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Rural public acceptance of renewable energy deployment: The case of Shandong in China

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  • Liu, Wenling
  • Wang, Can
  • Mol, Arthur P.J.

Abstract

China has set ambitious goals to increase the use of renewable energy. Developing renewables in rural areas is also one of the most important energy strategies. This paper examines rural social acceptance of renewable energy deployment taking Shandong as a case study via a field questionnaire survey. Theory of planned behavior is adopted to establish an analytical framework, and a logit model is used to examine possible determinants of local social acceptance. The results show that rural residents are generally supportive renewable energy development given its positive impacts on environment. A stated willingness to pay more for renewable electricity is taken as a variable representing an individual’s behavioral intention. The probability of occurrence of positive intention is found to increase with household income, individual knowledge level and belief about costs of renewable energy use but decrease with individual age. Residents with higher level of income are more likely to be willing to pay more for green electricity, so are the younger people. Enhancive knowledge and understanding about renewable energy (for instance, the cost) would be conducive to win public acceptance of renewable energy deployment.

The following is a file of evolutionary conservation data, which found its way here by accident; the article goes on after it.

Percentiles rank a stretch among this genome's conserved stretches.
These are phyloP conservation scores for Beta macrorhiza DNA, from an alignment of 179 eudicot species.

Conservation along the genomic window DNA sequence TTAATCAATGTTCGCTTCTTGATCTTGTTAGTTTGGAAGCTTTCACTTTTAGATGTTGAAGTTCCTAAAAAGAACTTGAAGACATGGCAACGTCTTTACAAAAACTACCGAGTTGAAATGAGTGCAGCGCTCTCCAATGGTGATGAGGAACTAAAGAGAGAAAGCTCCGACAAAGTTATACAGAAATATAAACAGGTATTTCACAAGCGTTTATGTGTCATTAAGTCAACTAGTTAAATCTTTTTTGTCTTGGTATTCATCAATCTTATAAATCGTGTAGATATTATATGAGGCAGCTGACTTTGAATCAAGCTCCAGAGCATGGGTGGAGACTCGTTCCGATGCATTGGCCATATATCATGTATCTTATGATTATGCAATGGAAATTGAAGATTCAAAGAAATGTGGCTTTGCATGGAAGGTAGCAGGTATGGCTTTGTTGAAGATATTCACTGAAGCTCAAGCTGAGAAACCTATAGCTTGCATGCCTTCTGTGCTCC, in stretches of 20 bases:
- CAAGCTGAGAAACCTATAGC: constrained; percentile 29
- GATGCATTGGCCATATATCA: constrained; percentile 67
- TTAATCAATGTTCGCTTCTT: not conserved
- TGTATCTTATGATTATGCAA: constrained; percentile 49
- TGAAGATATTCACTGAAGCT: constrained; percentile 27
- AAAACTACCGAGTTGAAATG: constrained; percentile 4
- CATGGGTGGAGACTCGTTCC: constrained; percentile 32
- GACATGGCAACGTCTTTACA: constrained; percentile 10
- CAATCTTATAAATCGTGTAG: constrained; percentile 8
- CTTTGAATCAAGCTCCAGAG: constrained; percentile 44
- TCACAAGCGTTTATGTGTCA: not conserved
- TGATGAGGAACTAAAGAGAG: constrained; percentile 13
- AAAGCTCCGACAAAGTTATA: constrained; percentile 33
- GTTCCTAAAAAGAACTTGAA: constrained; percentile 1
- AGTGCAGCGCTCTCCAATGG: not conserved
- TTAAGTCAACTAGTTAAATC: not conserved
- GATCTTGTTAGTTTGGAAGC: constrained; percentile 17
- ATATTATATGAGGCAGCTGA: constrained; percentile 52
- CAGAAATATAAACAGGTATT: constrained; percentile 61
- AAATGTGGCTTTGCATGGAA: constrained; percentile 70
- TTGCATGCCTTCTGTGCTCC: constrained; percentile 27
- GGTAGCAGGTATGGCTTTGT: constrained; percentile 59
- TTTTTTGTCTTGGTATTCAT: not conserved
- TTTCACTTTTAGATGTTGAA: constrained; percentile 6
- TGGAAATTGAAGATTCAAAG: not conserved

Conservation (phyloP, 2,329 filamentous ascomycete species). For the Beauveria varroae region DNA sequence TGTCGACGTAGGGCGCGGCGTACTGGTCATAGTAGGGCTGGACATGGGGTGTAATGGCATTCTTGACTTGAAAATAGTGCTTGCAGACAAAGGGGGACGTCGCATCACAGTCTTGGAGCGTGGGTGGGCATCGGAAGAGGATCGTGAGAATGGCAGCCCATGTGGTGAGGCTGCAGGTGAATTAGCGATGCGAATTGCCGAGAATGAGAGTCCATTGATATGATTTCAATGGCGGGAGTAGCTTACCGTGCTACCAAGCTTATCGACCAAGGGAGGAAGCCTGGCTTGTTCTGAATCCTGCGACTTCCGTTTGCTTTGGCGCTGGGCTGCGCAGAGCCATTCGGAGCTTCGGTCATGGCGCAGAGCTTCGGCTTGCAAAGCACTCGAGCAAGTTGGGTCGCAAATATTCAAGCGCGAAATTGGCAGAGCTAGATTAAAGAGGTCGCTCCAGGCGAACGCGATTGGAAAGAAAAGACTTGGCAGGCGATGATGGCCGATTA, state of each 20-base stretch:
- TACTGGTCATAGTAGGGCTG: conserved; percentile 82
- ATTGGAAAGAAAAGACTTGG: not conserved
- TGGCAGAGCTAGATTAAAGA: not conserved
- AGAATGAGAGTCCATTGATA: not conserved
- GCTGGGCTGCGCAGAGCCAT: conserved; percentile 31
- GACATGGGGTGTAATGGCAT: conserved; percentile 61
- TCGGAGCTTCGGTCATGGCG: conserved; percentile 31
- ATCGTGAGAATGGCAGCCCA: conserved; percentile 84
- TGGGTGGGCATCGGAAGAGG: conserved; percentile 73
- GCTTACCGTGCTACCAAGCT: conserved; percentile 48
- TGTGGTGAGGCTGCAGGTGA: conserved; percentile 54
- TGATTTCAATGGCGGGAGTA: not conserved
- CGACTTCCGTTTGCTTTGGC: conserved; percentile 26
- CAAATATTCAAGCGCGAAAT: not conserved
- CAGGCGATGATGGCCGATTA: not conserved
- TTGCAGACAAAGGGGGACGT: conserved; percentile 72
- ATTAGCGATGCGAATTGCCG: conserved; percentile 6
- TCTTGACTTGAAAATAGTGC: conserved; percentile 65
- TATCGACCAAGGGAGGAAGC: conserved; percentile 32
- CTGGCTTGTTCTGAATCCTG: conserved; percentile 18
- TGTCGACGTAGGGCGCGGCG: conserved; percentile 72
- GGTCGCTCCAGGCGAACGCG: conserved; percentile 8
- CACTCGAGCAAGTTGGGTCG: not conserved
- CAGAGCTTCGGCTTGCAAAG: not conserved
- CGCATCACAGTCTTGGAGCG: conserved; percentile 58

Suggested Citation

  • Liu, Wenling & Wang, Can & Mol, Arthur P.J., 2013. "Rural public acceptance of renewable energy deployment: The case of Shandong in China," Applied Energy, Elsevier, vol. 102(C), pages 1187-1196.
  • Handle: RePEc:eee:appene:v:102:y:2013:i:c:p:1187-1196
    DOI: 10.1016/j.apenergy.2012.06.057
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